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Fatty Acid and Glycerol Metabolism Disorders

by Chin-To Fong, MD

Fatty acids are the preferred energy source for the heart and an important energy source for skeletal muscle during prolonged exertion. Also, during fasting, the bulk of the body’s energy needs must be supplied by fat metabolism. Using fat as an energy source requires catabolizing adipose tissue into free fatty acid and glycerol. The free fatty acid is metabolized in the liver and peripheral tissue via β-oxidation into acetyl CoA; the glycerol is used by the liver for triglyceride synthesis or for gluconeogenesis. Primary disorders of carnitine are Carnitine Deficiency, but secondary carnitine deficiency is a secondary biochemical feature of many organic acidemias and fatty acid oxidation defects. For a more complete listing of fatty acid and glycerol metabolism disorders, see Table Disorders of Fatty Acid, Very Long-Chain Fatty Acid, and Glycerol Metabolism.

Disorders of Fatty Acid, Very Long-Chain Fatty Acid, and Glycerol Metabolism

Disease (OMIM Number)

Defective Proteins or Enzymes

Defective Genes (Chromosomal Location)


Disorders of fatty acid transport and mitochondrial oxidation

Systemic primary carnitine deficiency (212140)

Plasma membrane carnitine transport OCTN2

SLC22A5 (5q31.1)*

Biochemical profile: High urinary carnitine excretion despite very low plasma carnitine, absence of significant dicarboxylic aciduria

Clinical features: Hypoketotic hypoglycemia, fasting intolerance with hypotonia, depressed CNS, apnea, seizures, dilated cardiomyopathy, developmental delay

Treatment: L-Carnitine

Long-chain fatty acid transport deficiency (603376)

Biochemical profile: Low to normal free carnitine; during acute episodes, elevated plasma C8–C18 acylcarnitine esters

Clinical features: Episodic acute liver failure, hyperammonemia, encephalopathy

Treatment: Liver transplantation

Carnitine palmitoyl transferase I (CPT-I) deficiency (255120)


CPT1A (11q13)*

Biochemical profile: Normal to elevated total and free plasma carnitine, no dicarboxylic aciduria

Clinical features: Fasting intolerance, hypoketotic hypoglycemia, hepatomegaly, seizures, coma, elevated creatine kinase

Treatment: Avoidance of fasting; frequent feeding; during acute episodes, high-dose glucose; replacement of long-chain dietary fat with medium-chain fat

Carnitine/acylcarnitine translocase deficiency (212138)

Carnitine/acylcarnitine translocase

SLC25A20 (3p21.31)*

Biochemical profile: Low total plasma carnitine, with most conjugated to long-chain fatty acids; elevated C16 carnitine ester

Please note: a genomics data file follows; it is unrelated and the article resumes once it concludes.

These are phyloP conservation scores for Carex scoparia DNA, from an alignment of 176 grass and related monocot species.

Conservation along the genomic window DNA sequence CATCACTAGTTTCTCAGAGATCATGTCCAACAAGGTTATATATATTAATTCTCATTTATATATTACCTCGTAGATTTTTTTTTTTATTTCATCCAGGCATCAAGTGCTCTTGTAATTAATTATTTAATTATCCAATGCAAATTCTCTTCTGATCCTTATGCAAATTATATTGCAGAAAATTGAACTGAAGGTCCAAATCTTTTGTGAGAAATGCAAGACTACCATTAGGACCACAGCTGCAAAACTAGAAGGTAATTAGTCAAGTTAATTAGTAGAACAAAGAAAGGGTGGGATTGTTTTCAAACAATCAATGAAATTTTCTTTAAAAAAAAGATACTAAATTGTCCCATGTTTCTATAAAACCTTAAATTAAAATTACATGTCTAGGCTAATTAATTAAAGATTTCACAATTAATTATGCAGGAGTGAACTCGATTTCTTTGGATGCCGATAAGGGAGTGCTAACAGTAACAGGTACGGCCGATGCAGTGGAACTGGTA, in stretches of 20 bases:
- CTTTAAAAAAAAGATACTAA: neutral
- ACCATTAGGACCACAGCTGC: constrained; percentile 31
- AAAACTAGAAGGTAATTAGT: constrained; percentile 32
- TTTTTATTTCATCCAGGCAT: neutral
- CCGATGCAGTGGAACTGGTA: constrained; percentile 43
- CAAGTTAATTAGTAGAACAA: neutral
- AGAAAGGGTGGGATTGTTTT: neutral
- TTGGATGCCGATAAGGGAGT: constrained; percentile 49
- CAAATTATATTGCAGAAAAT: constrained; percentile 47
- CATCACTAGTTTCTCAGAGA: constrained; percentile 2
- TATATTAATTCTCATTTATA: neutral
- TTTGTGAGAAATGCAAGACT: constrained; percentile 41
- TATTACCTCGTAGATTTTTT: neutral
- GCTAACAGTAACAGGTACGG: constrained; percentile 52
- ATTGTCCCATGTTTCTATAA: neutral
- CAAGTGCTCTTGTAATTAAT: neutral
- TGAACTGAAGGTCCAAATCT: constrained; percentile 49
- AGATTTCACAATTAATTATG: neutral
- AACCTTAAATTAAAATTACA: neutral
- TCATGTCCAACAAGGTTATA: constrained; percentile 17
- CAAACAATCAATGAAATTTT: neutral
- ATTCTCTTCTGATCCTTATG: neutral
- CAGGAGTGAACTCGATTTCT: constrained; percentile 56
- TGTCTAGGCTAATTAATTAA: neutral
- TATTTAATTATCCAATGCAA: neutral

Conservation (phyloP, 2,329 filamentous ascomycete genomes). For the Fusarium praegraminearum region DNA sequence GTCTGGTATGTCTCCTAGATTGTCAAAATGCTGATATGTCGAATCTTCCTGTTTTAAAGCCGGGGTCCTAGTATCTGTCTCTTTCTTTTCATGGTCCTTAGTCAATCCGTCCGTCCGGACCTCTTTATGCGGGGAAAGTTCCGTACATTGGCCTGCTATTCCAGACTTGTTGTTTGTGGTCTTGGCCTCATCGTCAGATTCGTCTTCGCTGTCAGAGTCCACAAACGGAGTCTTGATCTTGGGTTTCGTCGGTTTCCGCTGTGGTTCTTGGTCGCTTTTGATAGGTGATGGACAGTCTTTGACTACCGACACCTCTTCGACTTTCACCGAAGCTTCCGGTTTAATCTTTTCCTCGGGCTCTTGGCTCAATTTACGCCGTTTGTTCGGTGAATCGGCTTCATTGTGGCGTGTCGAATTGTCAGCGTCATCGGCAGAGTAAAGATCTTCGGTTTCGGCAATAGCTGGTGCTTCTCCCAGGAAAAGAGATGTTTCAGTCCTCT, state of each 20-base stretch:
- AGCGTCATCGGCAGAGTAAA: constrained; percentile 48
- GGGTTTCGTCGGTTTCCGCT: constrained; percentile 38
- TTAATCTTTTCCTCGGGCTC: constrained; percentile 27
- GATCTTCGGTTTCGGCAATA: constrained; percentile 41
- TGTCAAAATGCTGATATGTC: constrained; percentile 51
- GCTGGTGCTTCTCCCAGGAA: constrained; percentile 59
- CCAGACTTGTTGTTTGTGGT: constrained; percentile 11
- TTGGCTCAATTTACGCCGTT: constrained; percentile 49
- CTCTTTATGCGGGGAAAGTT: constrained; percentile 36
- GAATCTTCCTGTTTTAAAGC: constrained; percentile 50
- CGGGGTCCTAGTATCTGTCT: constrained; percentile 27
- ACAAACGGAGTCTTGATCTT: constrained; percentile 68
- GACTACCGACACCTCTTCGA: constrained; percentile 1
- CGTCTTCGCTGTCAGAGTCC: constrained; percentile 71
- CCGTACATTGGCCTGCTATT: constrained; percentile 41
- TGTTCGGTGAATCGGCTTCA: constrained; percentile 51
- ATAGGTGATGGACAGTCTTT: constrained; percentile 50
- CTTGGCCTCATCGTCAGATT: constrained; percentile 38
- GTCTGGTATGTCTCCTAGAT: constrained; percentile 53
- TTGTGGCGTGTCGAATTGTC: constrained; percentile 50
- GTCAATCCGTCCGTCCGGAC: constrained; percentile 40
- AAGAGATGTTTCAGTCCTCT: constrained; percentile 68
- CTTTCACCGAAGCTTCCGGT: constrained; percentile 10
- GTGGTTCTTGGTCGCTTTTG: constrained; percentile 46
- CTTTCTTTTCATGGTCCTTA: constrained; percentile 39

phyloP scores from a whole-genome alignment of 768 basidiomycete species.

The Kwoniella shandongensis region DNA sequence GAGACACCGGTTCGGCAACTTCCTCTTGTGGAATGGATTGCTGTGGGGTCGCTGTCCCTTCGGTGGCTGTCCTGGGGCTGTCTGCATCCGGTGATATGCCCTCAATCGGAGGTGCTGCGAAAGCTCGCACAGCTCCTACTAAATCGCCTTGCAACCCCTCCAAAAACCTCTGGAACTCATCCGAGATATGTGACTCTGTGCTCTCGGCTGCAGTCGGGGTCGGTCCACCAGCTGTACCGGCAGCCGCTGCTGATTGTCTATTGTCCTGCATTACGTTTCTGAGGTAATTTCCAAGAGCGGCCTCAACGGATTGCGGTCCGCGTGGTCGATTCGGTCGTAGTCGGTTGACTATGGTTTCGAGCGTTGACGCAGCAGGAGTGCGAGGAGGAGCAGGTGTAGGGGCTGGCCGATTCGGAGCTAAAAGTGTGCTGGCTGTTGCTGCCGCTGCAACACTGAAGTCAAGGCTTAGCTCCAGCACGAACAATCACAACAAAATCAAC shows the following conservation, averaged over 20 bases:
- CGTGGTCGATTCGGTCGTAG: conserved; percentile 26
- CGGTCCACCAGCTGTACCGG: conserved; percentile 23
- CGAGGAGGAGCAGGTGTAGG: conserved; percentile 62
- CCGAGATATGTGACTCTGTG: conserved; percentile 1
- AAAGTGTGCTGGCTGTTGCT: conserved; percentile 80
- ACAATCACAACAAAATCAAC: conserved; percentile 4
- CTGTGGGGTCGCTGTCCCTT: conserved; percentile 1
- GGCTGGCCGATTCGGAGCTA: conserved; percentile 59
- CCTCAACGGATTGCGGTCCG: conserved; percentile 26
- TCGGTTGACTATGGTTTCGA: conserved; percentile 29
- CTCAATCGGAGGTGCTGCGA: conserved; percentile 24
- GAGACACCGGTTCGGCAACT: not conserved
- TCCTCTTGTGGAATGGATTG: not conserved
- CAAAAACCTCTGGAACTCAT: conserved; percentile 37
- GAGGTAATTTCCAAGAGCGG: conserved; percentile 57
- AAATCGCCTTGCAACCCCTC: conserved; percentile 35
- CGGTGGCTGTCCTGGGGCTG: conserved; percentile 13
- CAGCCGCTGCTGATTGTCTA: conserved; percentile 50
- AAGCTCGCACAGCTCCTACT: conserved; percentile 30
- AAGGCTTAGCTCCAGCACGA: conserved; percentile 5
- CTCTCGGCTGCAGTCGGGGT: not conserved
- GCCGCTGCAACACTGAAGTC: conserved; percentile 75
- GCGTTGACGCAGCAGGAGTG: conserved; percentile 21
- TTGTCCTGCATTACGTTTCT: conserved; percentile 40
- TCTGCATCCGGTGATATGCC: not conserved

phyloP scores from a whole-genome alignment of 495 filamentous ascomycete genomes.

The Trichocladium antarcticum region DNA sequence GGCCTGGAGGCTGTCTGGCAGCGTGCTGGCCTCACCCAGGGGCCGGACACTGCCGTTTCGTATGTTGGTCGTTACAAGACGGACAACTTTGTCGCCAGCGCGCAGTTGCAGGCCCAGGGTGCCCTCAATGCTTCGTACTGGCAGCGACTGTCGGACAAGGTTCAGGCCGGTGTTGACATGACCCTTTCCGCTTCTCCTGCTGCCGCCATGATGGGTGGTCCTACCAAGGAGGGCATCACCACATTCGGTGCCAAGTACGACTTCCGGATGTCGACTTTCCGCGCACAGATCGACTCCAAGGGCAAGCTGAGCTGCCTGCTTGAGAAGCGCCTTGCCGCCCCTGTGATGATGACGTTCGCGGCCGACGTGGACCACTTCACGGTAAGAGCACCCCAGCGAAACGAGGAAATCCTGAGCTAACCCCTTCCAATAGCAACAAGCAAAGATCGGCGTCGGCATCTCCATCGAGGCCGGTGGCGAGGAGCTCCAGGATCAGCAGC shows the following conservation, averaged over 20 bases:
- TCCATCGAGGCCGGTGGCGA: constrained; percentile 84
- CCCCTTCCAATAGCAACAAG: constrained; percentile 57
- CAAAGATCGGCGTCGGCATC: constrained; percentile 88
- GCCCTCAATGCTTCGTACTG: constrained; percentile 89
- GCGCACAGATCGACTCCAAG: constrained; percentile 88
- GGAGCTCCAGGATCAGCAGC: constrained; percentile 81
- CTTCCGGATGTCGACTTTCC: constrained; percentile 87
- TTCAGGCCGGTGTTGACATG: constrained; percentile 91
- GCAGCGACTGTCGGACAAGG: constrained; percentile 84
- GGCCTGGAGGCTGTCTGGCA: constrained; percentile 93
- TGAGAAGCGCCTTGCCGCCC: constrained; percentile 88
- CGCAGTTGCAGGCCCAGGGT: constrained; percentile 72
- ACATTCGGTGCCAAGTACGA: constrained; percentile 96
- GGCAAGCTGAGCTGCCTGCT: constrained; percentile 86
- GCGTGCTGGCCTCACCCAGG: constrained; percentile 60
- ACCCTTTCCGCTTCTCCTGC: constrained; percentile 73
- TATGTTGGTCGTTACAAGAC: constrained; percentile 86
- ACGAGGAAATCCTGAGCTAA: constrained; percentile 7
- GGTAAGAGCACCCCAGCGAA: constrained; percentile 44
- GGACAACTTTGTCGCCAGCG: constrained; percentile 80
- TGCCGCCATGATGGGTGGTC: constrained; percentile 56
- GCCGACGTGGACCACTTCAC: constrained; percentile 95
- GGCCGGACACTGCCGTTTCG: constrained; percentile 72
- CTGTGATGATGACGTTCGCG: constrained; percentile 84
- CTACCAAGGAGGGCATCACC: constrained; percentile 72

Clinical features: In the neonatal form, fasting intolerance with hypoglycemic coma, vomiting, weakness, cardiomyopathy, arrhythmia, mild hyperammonemia

In the mild form, recurrent hypoglycemia with no cardiac involvement

Treatment: Avoidance of fasting; frequent feeding; if plasma level is low, carnitine; during acute episodes, high-dose glucose

Carnitine palmitoyl transferase II (CPT-II) deficiency (255100, 600649, 608836)


CPTII (1p32)*

Biochemical profile: Elevated C16 carnitine ester

In the classical muscle form, carnitine usually normal

In the severe form, low total plasma carnitine, with most conjugated to long-chain fatty acids

Clinical features: In the classical muscle form, presentation in adulthood with episodic myoglobinuria and weakness after prolonged exercise, fasting, intercurrent illness, or stress

In the severe form, presentation in neonatal period or infancy with hypoketotic hypoglycemia, cardiomyopathy, arrhythmia, hepatomegaly, coma, or seizures

Treatment: Avoidance of fasting; frequent feeding; if plasma level is low, carnitine; during acute episodes, high-dose glucose

Very long-chain acyl-CoA dehydrogenase (VLCAD) deficiency (201475)


ACADVL (17p12-p11.1)*

Biochemical profile: Elevated saturated and unsaturated C14–C18 acylcarnitine esters, elevated urinary C6–C14 dicarboxylic acids

Clinical features: In the VLCAD-C type, arrhythmia, hypertrophic cardiomyopathy, sudden death

In the VLCAD-H type, recurrent hypoketotic hypoglycemia, encephalopathy, mild acidosis, mild hepatomegaly, hyperammonemia, elevated liver enzymes

Treatment: Avoidance of fasting; high-carbohydrate diet; carnitine; medium-chain triglycerides; during acute episodes, high-dose glucose

Long-chain 3-hydroxyacyl-CoA dehydrogenase (LCHAD) deficiency (600890)


HADHA (2p23)*

Biochemical profile: Elevated saturated and unsaturated C16–C18 acylcarnitine esters, elevated urinary C6–C14 3-hydroxydicarboxylic acids

Clinical features: Fasting-induced hypoketotic hypoglycemia, exercise-induced rhabdomyolysis, cardiomyopathy, cholestatic liver disease, retinopathy, maternal HELLP syndrome

Treatment: Avoidance of fasting; high-carbohydrate diet; carnitine; medium-chain triglycerides; during acute episodes, high-dose glucose

For retinopathy, docosahexanoic acid possibly useful

Mitochondrial trifunctional protein (TFP) deficiency (609015)

Mitochondrial TFP

Biochemical profile: Similar to LCHAD deficiency

Clinical features: Liver failure, cardiomyopathy, fasting hypoglycemia, myopathy, sudden death

Treatment: Similar to that for LCHAD deficiency


HADHA (2p23)*


HADHB (2p23)*

Medium-chain acyl-CoA dehydrogenase (MCAD) deficiency (201450)


ACADM (1p31)*

Biochemical profile: Elevated saturated and unsaturated C8–C10 acylcarnitine esters; elevated urinary C6–C10 dicarboxylic acids, suberylglycine, and hexanoylglycine; low free carnitine